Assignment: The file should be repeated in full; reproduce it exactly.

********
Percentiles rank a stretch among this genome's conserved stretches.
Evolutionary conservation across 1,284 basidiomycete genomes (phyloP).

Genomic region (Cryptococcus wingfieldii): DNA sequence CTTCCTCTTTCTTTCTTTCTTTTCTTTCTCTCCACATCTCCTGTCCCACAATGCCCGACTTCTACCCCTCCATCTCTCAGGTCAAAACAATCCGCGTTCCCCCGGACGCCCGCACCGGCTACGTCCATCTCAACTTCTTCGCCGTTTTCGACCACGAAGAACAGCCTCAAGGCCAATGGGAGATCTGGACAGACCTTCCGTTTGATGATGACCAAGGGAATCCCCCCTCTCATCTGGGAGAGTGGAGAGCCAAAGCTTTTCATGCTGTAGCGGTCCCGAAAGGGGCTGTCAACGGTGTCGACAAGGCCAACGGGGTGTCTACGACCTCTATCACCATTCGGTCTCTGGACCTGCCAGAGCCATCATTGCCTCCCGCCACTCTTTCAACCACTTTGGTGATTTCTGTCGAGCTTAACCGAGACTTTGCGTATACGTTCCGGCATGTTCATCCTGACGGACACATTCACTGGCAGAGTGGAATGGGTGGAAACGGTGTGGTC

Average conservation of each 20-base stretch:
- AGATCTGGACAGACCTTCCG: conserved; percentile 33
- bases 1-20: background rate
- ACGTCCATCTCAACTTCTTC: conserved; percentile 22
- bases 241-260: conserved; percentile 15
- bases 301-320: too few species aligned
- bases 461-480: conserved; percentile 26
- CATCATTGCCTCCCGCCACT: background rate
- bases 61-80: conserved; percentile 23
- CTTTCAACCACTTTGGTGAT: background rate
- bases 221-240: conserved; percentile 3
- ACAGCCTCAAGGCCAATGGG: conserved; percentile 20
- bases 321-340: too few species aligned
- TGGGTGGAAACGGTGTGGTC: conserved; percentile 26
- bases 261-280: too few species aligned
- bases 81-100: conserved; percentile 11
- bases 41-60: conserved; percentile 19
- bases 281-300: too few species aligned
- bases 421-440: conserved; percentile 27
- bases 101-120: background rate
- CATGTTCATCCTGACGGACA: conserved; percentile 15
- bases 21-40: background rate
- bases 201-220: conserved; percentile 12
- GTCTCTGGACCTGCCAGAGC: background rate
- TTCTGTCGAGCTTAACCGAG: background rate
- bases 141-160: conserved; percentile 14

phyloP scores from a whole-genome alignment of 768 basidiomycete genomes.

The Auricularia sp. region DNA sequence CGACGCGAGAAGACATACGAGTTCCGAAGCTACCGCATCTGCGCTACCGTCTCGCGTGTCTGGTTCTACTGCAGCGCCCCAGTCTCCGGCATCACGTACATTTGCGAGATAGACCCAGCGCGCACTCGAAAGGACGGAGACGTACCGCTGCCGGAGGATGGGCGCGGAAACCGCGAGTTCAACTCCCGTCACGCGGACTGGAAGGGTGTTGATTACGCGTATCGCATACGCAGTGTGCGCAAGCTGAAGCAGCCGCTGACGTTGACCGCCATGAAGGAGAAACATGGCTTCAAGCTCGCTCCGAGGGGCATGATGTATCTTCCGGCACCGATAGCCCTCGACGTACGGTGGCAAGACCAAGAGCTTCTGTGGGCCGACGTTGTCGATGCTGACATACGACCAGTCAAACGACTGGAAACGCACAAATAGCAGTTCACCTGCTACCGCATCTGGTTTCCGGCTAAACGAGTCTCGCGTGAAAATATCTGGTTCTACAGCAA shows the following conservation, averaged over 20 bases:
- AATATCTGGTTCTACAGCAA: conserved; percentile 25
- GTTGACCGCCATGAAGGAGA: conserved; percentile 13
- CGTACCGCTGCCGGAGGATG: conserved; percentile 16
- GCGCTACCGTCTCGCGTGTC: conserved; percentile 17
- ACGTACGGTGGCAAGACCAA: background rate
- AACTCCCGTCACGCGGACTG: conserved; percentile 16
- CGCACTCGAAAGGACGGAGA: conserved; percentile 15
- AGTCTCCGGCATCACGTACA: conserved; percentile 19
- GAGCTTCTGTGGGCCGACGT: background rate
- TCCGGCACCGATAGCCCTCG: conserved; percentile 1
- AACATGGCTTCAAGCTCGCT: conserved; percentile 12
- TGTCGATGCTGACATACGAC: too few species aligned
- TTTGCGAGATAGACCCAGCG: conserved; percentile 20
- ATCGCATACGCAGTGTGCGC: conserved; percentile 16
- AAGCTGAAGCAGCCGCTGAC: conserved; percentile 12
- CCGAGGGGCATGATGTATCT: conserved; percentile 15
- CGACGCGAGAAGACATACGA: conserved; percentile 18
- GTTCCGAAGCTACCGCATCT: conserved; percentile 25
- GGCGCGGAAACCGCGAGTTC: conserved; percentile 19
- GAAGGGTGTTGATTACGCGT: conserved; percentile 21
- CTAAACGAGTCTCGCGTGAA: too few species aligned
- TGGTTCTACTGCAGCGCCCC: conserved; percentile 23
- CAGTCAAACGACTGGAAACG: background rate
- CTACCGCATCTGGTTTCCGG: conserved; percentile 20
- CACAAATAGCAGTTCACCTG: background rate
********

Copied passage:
Percentiles rank a stretch among this genome's conserved stretches.
Evolutionary conservation across 1,284 basidiomycete genomes (phyloP).

Genomic region (Cryptococcus wingfieldii): DNA sequence CTTCCTCTTTCTTTCTTTCTTTTCTTTCTCTCCACATCTCCTGTCCCACAATGCCCGACTTCTACCCCTCCATCTCTCAGGTCAAAACAATCCGCGTTCCCCCGGACGCCCGCACCGGCTACGTCCATCTCAACTTCTTCGCCGTTTTCGACCACGAAGAACAGCCTCAAGGCCAATGGGAGATCTGGACAGACCTTCCGTTTGATGATGACCAAGGGAATCCCCCCTCTCATCTGGGAGAGTGGAGAGCCAAAGCTTTTCATGCTGTAGCGGTCCCGAAAGGGGCTGTCAACGGTGTCGACAAGGCCAACGGGGTGTCTACGACCTCTATCACCATTCGGTCTCTGGACCTGCCAGAGCCATCATTGCCTCCCGCCACTCTTTCAACCACTTTGGTGATTTCTGTCGAGCTTAACCGAGACTTTGCGTATACGTTCCGGCATGTTCATCCTGACGGACACATTCACTGGCAGAGTGGAATGGGTGGAAACGGTGTGGTC

Average conservation of each 20-base stretch:
- AGATCTGGACAGACCTTCCG: conserved; percentile 33
- bases 1-20: background rate
- ACGTCCATCTCAACTTCTTC: conserved; percentile 22
- bases 241-260: conserved; percentile 15
- bases 301-320: too few species aligned
- bases 461-480: conserved; percentile 26
- CATCATTGCCTCCCGCCACT: background rate
- bases 61-80: conserved; percentile 23
- CTTTCAACCACTTTGGTGAT: background rate
- bases 221-240: conserved; percentile 3
- ACAGCCTCAAGGCCAATGGG: conserved; percentile 20
- bases 321-340: too few species aligned
- TGGGTGGAAACGGTGTGGTC: conserved; percentile 26
- bases 261-280: too few species aligned
- bases 81-100: conserved; percentile 11
- bases 41-60: conserved; percentile 19
- bases 281-300: too few species aligned
- bases 421-440: conserved; percentile 27
- bases 101-120: background rate
- CATGTTCATCCTGACGGACA: conserved; percentile 15
- bases 21-40: background rate
- bases 201-220: conserved; percentile 12
- GTCTCTGGACCTGCCAGAGC: background rate
- TTCTGTCGAGCTTAACCGAG: background rate
- bases 141-160: conserved; percentile 14

phyloP scores from a whole-genome alignment of 768 basidiomycete genomes.

The Auricularia sp. region DNA sequence CGACGCGAGAAGACATACGAGTTCCGAAGCTACCGCATCTGCGCTACCGTCTCGCGTGTCTGGTTCTACTGCAGCGCCCCAGTCTCCGGCATCACGTACATTTGCGAGATAGACCCAGCGCGCACTCGAAAGGACGGAGACGTACCGCTGCCGGAGGATGGGCGCGGAAACCGCGAGTTCAACTCCCGTCACGCGGACTGGAAGGGTGTTGATTACGCGTATCGCATACGCAGTGTGCGCAAGCTGAAGCAGCCGCTGACGTTGACCGCCATGAAGGAGAAACATGGCTTCAAGCTCGCTCCGAGGGGCATGATGTATCTTCCGGCACCGATAGCCCTCGACGTACGGTGGCAAGACCAAGAGCTTCTGTGGGCCGACGTTGTCGATGCTGACATACGACCAGTCAAACGACTGGAAACGCACAAATAGCAGTTCACCTGCTACCGCATCTGGTTTCCGGCTAAACGAGTCTCGCGTGAAAATATCTGGTTCTACAGCAA shows the following conservation, averaged over 20 bases:
- AATATCTGGTTCTACAGCAA: conserved; percentile 25
- GTTGACCGCCATGAAGGAGA: conserved; percentile 13
- CGTACCGCTGCCGGAGGATG: conserved; percentile 16
- GCGCTACCGTCTCGCGTGTC: conserved; percentile 17
- ACGTACGGTGGCAAGACCAA: background rate
- AACTCCCGTCACGCGGACTG: conserved; percentile 16
- CGCACTCGAAAGGACGGAGA: conserved; percentile 15
- AGTCTCCGGCATCACGTACA: conserved; percentile 19
- GAGCTTCTGTGGGCCGACGT: background rate
- TCCGGCACCGATAGCCCTCG: conserved; percentile 1
- AACATGGCTTCAAGCTCGCT: conserved; percentile 12
- TGTCGATGCTGACATACGAC: too few species aligned
- TTTGCGAGATAGACCCAGCG: conserved; percentile 20
- ATCGCATACGCAGTGTGCGC: conserved; percentile 16
- AAGCTGAAGCAGCCGCTGAC: conserved; percentile 12
- CCGAGGGGCATGATGTATCT: conserved; percentile 15
- CGACGCGAGAAGACATACGA: conserved; percentile 18
- GTTCCGAAGCTACCGCATCT: conserved; percentile 25
- GGCGCGGAAACCGCGAGTTC: conserved; percentile 19
- GAAGGGTGTTGATTACGCGT: conserved; percentile 21
- CTAAACGAGTCTCGCGTGAA: too few species aligned
- TGGTTCTACTGCAGCGCCCC: conserved; percentile 23
- CAGTCAAACGACTGGAAACG: background rate
- CTACCGCATCTGGTTTCCGG: conserved; percentile 20
- CACAAATAGCAGTTCACCTG: background rate